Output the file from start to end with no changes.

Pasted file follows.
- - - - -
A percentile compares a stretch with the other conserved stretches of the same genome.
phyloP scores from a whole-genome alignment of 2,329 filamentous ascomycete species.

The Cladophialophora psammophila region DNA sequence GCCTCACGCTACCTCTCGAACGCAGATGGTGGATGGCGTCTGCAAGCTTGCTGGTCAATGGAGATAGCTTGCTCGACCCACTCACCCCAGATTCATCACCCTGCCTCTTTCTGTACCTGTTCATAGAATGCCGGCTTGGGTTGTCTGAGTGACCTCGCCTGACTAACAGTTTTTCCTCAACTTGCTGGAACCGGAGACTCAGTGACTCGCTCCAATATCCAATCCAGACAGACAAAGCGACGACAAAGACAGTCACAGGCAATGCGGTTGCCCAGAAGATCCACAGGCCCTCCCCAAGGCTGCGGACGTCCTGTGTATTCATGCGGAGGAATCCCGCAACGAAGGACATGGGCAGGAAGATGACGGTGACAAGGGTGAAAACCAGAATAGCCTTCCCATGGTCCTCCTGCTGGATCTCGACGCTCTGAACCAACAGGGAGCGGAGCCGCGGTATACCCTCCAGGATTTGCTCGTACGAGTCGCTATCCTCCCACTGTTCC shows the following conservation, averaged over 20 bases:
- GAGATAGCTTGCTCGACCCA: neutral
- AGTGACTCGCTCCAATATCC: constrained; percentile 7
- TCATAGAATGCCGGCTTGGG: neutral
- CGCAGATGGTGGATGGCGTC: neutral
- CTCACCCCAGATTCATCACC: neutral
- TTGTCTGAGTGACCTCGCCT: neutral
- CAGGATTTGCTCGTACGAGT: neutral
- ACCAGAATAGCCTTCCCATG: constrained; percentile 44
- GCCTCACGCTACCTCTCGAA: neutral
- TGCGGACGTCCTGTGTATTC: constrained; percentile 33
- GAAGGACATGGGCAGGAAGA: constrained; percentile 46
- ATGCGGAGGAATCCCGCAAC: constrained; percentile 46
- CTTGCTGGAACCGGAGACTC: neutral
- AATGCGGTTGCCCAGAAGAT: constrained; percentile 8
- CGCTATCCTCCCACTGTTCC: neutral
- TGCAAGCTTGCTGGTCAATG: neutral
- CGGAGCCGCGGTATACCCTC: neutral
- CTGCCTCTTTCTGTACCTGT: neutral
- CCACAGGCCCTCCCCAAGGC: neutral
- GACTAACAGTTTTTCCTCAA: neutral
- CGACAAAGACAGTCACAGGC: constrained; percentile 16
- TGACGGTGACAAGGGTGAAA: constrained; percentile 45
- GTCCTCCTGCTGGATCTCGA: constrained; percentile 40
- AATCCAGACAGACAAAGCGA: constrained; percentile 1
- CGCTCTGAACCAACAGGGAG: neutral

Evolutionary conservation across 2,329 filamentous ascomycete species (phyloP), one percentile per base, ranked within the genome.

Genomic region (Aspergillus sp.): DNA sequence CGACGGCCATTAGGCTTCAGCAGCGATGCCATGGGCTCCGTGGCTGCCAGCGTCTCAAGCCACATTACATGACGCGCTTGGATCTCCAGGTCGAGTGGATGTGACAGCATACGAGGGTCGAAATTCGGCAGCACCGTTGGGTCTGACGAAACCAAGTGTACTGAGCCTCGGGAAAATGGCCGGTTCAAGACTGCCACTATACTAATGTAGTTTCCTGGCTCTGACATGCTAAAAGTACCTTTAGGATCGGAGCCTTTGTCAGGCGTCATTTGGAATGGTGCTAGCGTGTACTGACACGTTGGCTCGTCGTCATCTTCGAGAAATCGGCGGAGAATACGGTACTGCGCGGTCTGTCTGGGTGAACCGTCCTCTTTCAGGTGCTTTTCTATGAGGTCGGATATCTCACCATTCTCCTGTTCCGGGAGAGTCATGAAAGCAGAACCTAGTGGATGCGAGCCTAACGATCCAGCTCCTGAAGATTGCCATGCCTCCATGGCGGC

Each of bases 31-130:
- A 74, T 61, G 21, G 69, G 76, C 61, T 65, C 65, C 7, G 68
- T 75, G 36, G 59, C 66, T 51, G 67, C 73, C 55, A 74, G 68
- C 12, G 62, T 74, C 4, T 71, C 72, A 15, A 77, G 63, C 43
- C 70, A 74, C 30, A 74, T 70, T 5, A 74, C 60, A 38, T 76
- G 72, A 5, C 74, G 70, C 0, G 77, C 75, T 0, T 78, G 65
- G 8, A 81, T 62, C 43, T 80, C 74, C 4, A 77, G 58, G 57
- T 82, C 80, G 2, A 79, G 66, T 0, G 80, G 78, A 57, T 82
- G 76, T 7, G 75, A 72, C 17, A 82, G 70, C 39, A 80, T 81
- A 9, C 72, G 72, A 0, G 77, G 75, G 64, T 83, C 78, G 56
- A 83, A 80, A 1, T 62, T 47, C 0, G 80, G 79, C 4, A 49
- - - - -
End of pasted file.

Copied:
A percentile compares a stretch with the other conserved stretches of the same genome.
phyloP scores from a whole-genome alignment of 2,329 filamentous ascomycete species.

The Cladophialophora psammophila region DNA sequence GCCTCACGCTACCTCTCGAACGCAGATGGTGGATGGCGTCTGCAAGCTTGCTGGTCAATGGAGATAGCTTGCTCGACCCACTCACCCCAGATTCATCACCCTGCCTCTTTCTGTACCTGTTCATAGAATGCCGGCTTGGGTTGTCTGAGTGACCTCGCCTGACTAACAGTTTTTCCTCAACTTGCTGGAACCGGAGACTCAGTGACTCGCTCCAATATCCAATCCAGACAGACAAAGCGACGACAAAGACAGTCACAGGCAATGCGGTTGCCCAGAAGATCCACAGGCCCTCCCCAAGGCTGCGGACGTCCTGTGTATTCATGCGGAGGAATCCCGCAACGAAGGACATGGGCAGGAAGATGACGGTGACAAGGGTGAAAACCAGAATAGCCTTCCCATGGTCCTCCTGCTGGATCTCGACGCTCTGAACCAACAGGGAGCGGAGCCGCGGTATACCCTCCAGGATTTGCTCGTACGAGTCGCTATCCTCCCACTGTTCC shows the following conservation, averaged over 20 bases:
- GAGATAGCTTGCTCGACCCA: neutral
- AGTGACTCGCTCCAATATCC: constrained; percentile 7
- TCATAGAATGCCGGCTTGGG: neutral
- CGCAGATGGTGGATGGCGTC: neutral
- CTCACCCCAGATTCATCACC: neutral
- TTGTCTGAGTGACCTCGCCT: neutral
- CAGGATTTGCTCGTACGAGT: neutral
- ACCAGAATAGCCTTCCCATG: constrained; percentile 44
- GCCTCACGCTACCTCTCGAA: neutral
- TGCGGACGTCCTGTGTATTC: constrained; percentile 33
- GAAGGACATGGGCAGGAAGA: constrained; percentile 46
- ATGCGGAGGAATCCCGCAAC: constrained; percentile 46
- CTTGCTGGAACCGGAGACTC: neutral
- AATGCGGTTGCCCAGAAGAT: constrained; percentile 8
- CGCTATCCTCCCACTGTTCC: neutral
- TGCAAGCTTGCTGGTCAATG: neutral
- CGGAGCCGCGGTATACCCTC: neutral
- CTGCCTCTTTCTGTACCTGT: neutral
- CCACAGGCCCTCCCCAAGGC: neutral
- GACTAACAGTTTTTCCTCAA: neutral
- CGACAAAGACAGTCACAGGC: constrained; percentile 16
- TGACGGTGACAAGGGTGAAA: constrained; percentile 45
- GTCCTCCTGCTGGATCTCGA: constrained; percentile 40
- AATCCAGACAGACAAAGCGA: constrained; percentile 1
- CGCTCTGAACCAACAGGGAG: neutral

Evolutionary conservation across 2,329 filamentous ascomycete species (phyloP), one percentile per base, ranked within the genome.

Genomic region (Aspergillus sp.): DNA sequence CGACGGCCATTAGGCTTCAGCAGCGATGCCATGGGCTCCGTGGCTGCCAGCGTCTCAAGCCACATTACATGACGCGCTTGGATCTCCAGGTCGAGTGGATGTGACAGCATACGAGGGTCGAAATTCGGCAGCACCGTTGGGTCTGACGAAACCAAGTGTACTGAGCCTCGGGAAAATGGCCGGTTCAAGACTGCCACTATACTAATGTAGTTTCCTGGCTCTGACATGCTAAAAGTACCTTTAGGATCGGAGCCTTTGTCAGGCGTCATTTGGAATGGTGCTAGCGTGTACTGACACGTTGGCTCGTCGTCATCTTCGAGAAATCGGCGGAGAATACGGTACTGCGCGGTCTGTCTGGGTGAACCGTCCTCTTTCAGGTGCTTTTCTATGAGGTCGGATATCTCACCATTCTCCTGTTCCGGGAGAGTCATGAAAGCAGAACCTAGTGGATGCGAGCCTAACGATCCAGCTCCTGAAGATTGCCATGCCTCCATGGCGGC

Each of bases 31-130:
- A 74, T 61, G 21, G 69, G 76, C 61, T 65, C 65, C 7, G 68
- T 75, G 36, G 59, C 66, T 51, G 67, C 73, C 55, A 74, G 68
- C 12, G 62, T 74, C 4, T 71, C 72, A 15, A 77, G 63, C 43
- C 70, A 74, C 30, A 74, T 70, T 5, A 74, C 60, A 38, T 76
- G 72, A 5, C 74, G 70, C 0, G 77, C 75, T 0, T 78, G 65
- G 8, A 81, T 62, C 43, T 80, C 74, C 4, A 77, G 58, G 57
- T 82, C 80, G 2, A 79, G 66, T 0, G 80, G 78, A 57, T 82
- G 76, T 7, G 75, A 72, C 17, A 82, G 70, C 39, A 80, T 81
- A 9, C 72, G 72, A 0, G 77, G 75, G 64, T 83, C 78, G 56
- A 83, A 80, A 1, T 62, T 47, C 0, G 80, G 79, C 4, A 49